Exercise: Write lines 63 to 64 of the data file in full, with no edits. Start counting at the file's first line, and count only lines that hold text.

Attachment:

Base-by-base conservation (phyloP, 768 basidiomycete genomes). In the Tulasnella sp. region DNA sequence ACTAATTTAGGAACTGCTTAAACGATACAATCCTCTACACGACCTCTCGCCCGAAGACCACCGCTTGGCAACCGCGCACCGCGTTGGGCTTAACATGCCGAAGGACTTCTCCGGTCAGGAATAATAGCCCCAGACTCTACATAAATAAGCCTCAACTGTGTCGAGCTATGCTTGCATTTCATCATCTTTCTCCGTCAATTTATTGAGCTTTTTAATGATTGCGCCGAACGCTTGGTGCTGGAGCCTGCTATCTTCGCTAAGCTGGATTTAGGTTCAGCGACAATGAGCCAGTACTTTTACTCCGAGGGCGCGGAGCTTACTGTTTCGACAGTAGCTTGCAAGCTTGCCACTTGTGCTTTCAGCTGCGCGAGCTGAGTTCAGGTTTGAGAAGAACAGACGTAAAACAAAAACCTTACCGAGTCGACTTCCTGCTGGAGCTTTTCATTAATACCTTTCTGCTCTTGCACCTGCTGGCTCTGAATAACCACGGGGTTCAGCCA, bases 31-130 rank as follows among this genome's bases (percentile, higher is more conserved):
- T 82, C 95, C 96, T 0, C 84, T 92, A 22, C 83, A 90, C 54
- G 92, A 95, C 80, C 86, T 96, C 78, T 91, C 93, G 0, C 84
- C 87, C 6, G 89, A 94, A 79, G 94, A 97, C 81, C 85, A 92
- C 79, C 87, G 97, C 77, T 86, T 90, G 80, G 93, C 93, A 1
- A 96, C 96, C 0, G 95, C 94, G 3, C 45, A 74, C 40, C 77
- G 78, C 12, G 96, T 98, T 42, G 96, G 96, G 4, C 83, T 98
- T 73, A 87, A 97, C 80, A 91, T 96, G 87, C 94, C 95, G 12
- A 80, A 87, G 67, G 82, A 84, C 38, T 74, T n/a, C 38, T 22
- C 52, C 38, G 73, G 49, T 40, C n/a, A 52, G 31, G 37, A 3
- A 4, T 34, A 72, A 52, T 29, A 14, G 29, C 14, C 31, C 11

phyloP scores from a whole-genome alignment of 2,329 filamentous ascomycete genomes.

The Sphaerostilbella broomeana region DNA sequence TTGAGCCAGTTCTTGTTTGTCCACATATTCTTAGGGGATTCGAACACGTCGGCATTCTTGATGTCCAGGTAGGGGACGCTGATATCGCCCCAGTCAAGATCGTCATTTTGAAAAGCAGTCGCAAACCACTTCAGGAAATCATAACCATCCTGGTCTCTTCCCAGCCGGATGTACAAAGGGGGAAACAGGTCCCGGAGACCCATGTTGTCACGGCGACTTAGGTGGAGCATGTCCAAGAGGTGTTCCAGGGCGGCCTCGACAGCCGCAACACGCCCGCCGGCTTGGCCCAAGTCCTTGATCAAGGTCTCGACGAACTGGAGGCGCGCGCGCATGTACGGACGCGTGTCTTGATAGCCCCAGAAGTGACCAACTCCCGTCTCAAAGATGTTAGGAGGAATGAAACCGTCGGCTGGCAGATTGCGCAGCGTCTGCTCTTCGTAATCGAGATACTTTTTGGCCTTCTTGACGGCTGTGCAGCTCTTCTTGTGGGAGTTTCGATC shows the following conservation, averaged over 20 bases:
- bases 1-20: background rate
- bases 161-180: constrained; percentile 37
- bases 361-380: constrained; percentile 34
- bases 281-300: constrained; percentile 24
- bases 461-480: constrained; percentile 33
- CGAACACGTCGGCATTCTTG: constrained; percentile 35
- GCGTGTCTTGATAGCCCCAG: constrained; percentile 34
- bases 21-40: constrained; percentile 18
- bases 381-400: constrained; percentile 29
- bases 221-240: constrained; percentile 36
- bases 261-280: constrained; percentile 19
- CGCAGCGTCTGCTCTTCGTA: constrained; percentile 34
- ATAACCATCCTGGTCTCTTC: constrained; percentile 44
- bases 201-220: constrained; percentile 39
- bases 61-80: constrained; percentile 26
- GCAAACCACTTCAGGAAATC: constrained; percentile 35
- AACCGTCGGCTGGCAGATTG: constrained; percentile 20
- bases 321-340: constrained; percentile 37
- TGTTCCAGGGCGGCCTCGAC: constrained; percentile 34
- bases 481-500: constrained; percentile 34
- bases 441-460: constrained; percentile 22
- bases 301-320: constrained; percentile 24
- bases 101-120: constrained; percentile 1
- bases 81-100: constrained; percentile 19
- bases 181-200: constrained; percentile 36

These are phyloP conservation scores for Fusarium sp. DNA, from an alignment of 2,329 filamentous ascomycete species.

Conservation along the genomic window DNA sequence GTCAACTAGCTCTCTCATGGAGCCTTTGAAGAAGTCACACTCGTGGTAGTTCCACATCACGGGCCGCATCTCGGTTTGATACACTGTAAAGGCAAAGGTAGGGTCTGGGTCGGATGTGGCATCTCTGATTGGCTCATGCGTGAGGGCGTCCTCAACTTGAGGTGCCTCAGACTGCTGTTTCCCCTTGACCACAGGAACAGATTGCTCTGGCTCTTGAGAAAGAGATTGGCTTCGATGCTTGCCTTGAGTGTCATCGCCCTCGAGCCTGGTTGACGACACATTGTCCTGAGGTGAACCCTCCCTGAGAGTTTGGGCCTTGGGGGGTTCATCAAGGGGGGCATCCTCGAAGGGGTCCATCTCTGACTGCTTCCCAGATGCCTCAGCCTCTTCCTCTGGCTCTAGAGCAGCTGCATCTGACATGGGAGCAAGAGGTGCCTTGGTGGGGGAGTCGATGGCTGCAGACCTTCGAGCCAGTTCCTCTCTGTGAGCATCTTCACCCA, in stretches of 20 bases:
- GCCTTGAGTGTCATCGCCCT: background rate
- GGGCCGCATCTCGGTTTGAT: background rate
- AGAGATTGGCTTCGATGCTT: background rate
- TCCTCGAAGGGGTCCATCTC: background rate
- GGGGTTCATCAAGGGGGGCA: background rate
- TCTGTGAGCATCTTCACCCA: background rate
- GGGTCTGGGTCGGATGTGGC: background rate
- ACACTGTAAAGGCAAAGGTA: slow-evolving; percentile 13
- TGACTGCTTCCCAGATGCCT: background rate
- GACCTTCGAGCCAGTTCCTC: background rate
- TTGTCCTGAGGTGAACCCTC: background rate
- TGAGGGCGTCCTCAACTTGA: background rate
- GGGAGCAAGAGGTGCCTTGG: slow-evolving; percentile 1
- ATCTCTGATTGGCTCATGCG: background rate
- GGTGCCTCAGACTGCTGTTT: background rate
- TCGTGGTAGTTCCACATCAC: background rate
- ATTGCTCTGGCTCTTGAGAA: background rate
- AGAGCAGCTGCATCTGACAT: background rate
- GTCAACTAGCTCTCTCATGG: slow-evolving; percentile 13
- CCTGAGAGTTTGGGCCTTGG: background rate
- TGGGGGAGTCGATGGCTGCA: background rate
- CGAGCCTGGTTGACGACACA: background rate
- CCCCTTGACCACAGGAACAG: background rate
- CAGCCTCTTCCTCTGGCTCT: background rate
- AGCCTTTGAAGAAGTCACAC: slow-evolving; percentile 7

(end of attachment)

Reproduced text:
- CCCCTTGACCACAGGAACAG: background rate
- CAGCCTCTTCCTCTGGCTCT: background rate